In the past, it has seemed that NASA often drew the short straw when it came to budget allocations. But it turns out that they were in for a nice surprise this year when the House of Representatives passed its $1.1 trillion spending, or “CRomnibus,” bill last Thursday. The federal space agency will be getting a much appreciated 2% rise from next year, receiving a respectable $18.01 billion.
This very generous figure is actually around $550 million more than the President’s request for 2015, and $364 million more than NASA received last year. Impressively, the increases that various space programs will be receiving come without slashing others.
Among those feeling flush is the planetary sciences division, which will receive $1.44 billion; $160 million more than originally requested and tantalizingly close to the $1.5 billion recommended by The Planetary Society. This money will help kickstart design efforts for the Mars 2020 rover and will also see the continued support of other space probes, such as the Red Planet’s Opportunity rover that’s been exploring since 2004 and the Lunar Reconnaissance Orbiter.
Of special note within the allocation for planetary science is the proposed mission to Jupiter’s icy moon Europa, which will be getting a boost of $118 million. That’s almost 700% more than the $15 million requested. Although this mission is not yet in existence, the small amount originally requested in the President’s budget was to study low-cost concepts. Although $118 million won’t get us to the satellite, which is thought to be the most likely candidate to host alien life in our solar system, it’s certainly more than a kick in the teeth and will help lay the groundwork for the ambitious project.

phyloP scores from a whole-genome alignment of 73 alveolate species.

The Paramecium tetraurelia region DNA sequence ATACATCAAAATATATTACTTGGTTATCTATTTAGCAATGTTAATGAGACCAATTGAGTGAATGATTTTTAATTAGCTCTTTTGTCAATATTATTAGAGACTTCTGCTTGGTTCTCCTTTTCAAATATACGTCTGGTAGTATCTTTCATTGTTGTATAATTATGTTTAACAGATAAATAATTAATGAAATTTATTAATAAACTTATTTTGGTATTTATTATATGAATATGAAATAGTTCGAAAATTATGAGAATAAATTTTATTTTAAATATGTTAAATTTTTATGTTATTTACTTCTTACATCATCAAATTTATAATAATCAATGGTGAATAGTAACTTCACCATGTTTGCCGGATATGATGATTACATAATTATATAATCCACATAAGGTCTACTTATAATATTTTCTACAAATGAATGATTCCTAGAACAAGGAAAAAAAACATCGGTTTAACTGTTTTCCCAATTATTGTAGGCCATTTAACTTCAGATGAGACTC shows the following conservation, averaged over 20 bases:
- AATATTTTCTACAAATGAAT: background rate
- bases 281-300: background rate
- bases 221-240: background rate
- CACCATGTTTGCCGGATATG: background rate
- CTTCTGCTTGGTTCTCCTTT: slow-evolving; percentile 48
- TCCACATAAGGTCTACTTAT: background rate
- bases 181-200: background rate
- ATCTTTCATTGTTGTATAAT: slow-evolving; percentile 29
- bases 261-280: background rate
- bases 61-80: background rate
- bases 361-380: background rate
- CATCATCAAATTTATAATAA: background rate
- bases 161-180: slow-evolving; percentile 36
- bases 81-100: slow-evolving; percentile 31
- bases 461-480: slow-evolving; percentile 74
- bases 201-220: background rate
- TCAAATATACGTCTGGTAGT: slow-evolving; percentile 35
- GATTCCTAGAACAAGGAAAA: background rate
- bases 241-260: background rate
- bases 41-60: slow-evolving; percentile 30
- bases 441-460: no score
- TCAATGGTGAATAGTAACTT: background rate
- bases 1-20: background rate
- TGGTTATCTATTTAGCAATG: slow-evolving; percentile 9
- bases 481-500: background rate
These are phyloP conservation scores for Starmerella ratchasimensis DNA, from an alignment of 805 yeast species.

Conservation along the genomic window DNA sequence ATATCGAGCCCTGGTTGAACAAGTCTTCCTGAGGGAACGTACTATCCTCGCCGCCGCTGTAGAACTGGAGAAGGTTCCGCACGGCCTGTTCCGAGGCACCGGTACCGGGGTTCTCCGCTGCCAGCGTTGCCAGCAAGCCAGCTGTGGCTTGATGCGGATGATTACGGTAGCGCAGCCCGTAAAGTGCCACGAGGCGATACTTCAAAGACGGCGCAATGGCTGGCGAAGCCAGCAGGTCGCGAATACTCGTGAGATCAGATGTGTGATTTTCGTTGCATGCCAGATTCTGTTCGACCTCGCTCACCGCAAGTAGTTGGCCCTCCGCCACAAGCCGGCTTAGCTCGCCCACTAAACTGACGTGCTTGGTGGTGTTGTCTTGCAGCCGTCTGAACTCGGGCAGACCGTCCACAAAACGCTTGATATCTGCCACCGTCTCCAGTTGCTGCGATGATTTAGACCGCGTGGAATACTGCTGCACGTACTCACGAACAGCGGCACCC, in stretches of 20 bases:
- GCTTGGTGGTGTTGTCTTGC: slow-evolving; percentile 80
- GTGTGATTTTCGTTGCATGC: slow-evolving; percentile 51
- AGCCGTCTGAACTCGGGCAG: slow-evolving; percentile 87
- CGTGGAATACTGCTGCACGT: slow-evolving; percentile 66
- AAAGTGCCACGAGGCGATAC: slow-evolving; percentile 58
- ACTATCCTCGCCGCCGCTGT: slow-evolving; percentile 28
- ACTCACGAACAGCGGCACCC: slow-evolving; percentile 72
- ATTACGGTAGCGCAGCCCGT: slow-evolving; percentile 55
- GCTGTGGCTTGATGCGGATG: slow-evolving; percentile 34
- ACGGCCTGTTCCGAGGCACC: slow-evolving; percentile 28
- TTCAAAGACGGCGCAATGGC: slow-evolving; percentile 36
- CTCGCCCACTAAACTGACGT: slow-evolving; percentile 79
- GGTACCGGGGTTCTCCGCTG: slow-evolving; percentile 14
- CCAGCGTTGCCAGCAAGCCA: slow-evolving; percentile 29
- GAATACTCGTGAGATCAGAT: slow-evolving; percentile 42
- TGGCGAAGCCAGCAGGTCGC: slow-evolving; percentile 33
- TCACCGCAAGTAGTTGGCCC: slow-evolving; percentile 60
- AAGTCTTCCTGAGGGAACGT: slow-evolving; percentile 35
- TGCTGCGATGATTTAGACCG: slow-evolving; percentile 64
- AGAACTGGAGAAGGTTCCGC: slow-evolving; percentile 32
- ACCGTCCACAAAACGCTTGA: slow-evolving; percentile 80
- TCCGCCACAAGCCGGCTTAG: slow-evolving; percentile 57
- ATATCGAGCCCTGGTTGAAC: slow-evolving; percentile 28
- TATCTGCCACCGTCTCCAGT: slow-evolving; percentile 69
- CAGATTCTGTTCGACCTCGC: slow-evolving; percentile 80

Other worthy winners are human spaceflight endeavors, comprising the combination of the Space Launch System rocket and Orion crew capsule, which will receive a grand total of $2.9 billion, almost 20% more than the total requested. The astrophysics division has also been given an impressive $685 million, which will sustain the Stratospheric Observatory for Infrared Astronomy (SOFIA) program. This project uses a modified Boeing 747 with an IR telescope to peer into space from the stratosphere.
A few divisions were also inevitably stung by cuts, such as Space Technology Development which is due to be allocated $109 million less than requested. However, that’s still an increase from the amount allocated last year, which is a step in the right direction.
Overall, this is certainly a winning situation for NASA, which will lead to more space science and ultimately a better understanding of the universe we live in.